That voice belongs to a self-described outsider. “I love Los Angeles, but I’m not really part of any scene,” says Dev. Living in a city full of followers and going your own way might seem paradoxical, but that’s what Dev is all about. She’s a small town girl with a big city attitude. In her lyrics you’ll hear someone who is cocky and sarcastic and at the same time, incredibly sweet and honest.
Along with the red-hot production team The Cataracs, who discovered Dev and nurtured her talent, she has carved her own sound by creating her own world. The duo, stacked all of their chips on Dev when they sampled her song, “Booty Bounce,” for The Far East Movement’s "Like a G6". Soaring on the strength of Dev's seductive croon, "Like a G6" has become an international smash hit and current Billboard #1 single.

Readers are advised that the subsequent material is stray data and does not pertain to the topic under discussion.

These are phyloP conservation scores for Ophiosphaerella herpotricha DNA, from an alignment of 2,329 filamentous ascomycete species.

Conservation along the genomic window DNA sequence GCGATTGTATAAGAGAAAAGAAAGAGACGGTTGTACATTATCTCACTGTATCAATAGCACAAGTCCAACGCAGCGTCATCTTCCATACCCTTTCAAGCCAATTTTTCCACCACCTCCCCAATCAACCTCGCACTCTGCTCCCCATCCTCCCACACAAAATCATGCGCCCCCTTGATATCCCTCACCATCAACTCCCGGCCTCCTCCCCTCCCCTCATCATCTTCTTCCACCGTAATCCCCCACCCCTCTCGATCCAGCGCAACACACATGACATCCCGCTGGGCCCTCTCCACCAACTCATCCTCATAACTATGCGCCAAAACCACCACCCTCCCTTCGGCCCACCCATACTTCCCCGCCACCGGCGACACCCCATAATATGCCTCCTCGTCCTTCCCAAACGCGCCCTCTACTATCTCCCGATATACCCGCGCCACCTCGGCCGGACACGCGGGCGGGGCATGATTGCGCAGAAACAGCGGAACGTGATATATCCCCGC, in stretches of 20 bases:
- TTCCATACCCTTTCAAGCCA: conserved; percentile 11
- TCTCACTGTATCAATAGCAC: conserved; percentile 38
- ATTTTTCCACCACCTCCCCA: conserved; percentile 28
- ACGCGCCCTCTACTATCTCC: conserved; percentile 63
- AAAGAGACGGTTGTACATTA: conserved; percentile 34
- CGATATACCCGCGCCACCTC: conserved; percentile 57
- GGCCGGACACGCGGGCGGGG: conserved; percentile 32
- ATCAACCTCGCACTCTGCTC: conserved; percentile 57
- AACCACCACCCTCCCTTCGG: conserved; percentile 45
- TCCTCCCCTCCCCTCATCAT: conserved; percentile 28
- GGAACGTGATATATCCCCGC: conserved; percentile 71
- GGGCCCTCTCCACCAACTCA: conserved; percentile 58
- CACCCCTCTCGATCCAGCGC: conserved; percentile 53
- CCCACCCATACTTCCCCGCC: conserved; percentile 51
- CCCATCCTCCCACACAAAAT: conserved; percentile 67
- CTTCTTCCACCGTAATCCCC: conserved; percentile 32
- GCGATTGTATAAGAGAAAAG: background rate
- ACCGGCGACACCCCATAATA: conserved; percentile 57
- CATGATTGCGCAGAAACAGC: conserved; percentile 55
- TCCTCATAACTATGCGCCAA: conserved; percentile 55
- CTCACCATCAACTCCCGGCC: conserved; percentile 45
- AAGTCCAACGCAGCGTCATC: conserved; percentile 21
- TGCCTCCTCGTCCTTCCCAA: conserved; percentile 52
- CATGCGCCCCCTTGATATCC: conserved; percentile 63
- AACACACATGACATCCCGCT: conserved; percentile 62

Speaking of “Booty Bounce,” that infectious, confident and unforgettable track has paved the way for Dev to introduce her sound to a massive audience. Produced by The Cataracs, "Booty Bounce" properly established Dev into pop culture’s consciousness. The song's hyper-charged music video has received over one million hits on YouTube, and it's become a staple on MTV. As a result, countless music and fashion publications have embraced Dev, featuring her online and in print.
Dev and The Cataracs continue their electric collaboration with her newly released Universal Republic debut single, “Bass Down Low.” It’s a stunning slab of sweaty electro, with skittering hi-hats and tons of swag.